I believe that signators of the Geneva Convention should comply with it. The US Government should ensure that it adheres to that treaty and review all cases past, present and future to maintain compliance. If we do not we slide down a slippery slope of moral ambiguity that only fuels our enemies fires.

  21. 22 Roseann In Houston
    August 25, 2009 at 15:49

    To those that say that the CIA was justified in breaking the law and offer as proof the fact that there have been no further attacks on American soil – are you that superstitious about the rest of your life or only about politics? Because it is truly just superstition – there is absolutely NO proof that any of the actions taken by the CIA did anything at all to protect us.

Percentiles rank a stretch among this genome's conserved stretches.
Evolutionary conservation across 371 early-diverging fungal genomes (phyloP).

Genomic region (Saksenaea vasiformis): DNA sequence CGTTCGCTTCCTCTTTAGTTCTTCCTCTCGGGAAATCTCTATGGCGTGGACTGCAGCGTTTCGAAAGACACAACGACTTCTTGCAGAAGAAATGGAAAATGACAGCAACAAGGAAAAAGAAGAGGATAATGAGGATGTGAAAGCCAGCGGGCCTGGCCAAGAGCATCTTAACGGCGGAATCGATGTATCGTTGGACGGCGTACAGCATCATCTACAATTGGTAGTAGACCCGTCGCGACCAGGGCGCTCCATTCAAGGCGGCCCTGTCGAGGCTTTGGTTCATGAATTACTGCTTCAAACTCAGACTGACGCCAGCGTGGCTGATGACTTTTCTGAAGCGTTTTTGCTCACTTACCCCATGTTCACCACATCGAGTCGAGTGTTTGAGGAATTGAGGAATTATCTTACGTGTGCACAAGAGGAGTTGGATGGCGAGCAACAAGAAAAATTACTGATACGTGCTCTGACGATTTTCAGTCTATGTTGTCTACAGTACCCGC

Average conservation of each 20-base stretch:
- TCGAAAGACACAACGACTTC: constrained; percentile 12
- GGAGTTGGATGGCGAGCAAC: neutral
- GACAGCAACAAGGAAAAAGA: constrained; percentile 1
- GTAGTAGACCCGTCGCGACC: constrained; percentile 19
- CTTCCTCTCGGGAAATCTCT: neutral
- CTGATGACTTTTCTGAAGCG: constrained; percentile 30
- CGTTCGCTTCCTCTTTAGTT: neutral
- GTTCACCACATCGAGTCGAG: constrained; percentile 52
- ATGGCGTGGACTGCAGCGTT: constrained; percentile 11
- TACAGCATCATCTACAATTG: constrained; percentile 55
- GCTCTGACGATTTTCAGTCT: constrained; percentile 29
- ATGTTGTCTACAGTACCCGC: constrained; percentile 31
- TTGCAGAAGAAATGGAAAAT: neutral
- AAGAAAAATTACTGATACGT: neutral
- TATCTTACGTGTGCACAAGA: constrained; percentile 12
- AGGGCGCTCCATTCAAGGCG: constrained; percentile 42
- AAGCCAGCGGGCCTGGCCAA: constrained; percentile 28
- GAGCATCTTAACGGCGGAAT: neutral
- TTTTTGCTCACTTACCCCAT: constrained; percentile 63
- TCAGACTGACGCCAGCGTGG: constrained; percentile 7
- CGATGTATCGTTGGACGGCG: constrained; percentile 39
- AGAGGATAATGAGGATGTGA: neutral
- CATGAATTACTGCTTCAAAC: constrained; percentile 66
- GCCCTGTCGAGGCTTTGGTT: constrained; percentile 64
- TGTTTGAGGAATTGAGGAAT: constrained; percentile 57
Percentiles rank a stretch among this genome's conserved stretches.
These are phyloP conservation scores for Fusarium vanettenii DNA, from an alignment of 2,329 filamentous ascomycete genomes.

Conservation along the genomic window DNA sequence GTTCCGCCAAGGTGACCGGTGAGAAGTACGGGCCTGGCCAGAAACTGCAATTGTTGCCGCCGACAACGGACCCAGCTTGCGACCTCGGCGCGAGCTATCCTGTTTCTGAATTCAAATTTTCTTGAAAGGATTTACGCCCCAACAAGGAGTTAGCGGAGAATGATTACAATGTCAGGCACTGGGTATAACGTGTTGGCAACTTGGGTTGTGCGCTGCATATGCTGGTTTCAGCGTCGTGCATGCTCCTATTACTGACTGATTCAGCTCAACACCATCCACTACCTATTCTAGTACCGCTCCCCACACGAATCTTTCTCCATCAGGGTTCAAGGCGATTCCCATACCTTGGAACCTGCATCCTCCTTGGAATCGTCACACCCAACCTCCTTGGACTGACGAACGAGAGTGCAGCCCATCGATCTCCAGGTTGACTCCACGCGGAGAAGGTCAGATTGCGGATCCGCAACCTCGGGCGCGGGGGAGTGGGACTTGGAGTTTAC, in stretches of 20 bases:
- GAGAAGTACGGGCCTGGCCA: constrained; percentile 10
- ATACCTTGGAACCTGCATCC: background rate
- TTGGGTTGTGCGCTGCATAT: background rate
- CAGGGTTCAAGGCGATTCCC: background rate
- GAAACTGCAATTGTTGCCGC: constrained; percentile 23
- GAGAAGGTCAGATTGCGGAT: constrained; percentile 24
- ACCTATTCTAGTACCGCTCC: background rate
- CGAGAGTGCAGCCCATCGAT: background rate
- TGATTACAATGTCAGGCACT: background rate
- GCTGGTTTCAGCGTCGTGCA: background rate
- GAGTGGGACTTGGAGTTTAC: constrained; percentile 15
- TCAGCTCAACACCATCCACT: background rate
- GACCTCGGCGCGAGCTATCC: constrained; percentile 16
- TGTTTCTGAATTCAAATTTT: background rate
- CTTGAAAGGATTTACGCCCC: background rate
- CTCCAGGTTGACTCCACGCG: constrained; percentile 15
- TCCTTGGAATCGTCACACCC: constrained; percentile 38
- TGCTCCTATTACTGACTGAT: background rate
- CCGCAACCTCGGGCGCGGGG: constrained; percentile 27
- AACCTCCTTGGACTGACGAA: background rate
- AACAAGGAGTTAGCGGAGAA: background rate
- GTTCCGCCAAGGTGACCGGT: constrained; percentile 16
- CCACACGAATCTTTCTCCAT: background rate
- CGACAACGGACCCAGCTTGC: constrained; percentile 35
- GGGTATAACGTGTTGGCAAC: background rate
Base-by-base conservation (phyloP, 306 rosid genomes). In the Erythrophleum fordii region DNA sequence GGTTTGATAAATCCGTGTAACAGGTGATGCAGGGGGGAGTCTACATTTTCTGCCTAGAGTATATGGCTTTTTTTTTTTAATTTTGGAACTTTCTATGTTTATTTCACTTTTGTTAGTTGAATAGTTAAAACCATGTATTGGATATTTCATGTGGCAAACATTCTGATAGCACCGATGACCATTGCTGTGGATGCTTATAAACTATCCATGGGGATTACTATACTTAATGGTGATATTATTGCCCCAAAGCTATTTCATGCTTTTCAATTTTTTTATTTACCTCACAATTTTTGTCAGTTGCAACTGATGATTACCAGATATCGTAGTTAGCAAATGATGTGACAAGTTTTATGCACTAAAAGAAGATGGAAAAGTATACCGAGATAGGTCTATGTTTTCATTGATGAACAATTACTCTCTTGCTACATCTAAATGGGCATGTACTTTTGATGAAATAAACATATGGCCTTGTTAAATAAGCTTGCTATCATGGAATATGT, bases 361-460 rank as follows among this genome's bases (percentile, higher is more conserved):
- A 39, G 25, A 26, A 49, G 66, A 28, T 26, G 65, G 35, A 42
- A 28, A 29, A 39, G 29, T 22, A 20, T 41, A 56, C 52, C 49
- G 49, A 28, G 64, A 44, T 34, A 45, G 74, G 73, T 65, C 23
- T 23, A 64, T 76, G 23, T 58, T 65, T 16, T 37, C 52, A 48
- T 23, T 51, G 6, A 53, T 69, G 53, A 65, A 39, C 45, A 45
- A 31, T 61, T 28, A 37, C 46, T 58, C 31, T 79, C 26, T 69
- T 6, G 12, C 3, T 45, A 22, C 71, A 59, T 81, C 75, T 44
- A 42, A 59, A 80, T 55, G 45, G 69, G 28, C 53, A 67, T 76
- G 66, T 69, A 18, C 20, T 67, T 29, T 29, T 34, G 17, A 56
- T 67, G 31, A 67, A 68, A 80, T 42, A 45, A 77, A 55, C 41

Superstition is a belief not based on reason or knowledge. If I believe that I can prevent another hurricane (like the one that hit Houston last year) by burning incense and chanting, and every night I burn incense and chant – does it mean that I prevented a hurricane if we get through this season without one? NO! It means that a hurricane wasn’t going to come anyway, and I spent a lot of money on incense for a stupid superstition!

    • 23 ARTHUR NJUGUNA
      August 25, 2009 at 18:50

      Quite right because we were told shortly after the attacks that the intelligence community had some information prior to attacks that the US was going to be attacked if I remember correctly. Why did they not act to prevent it?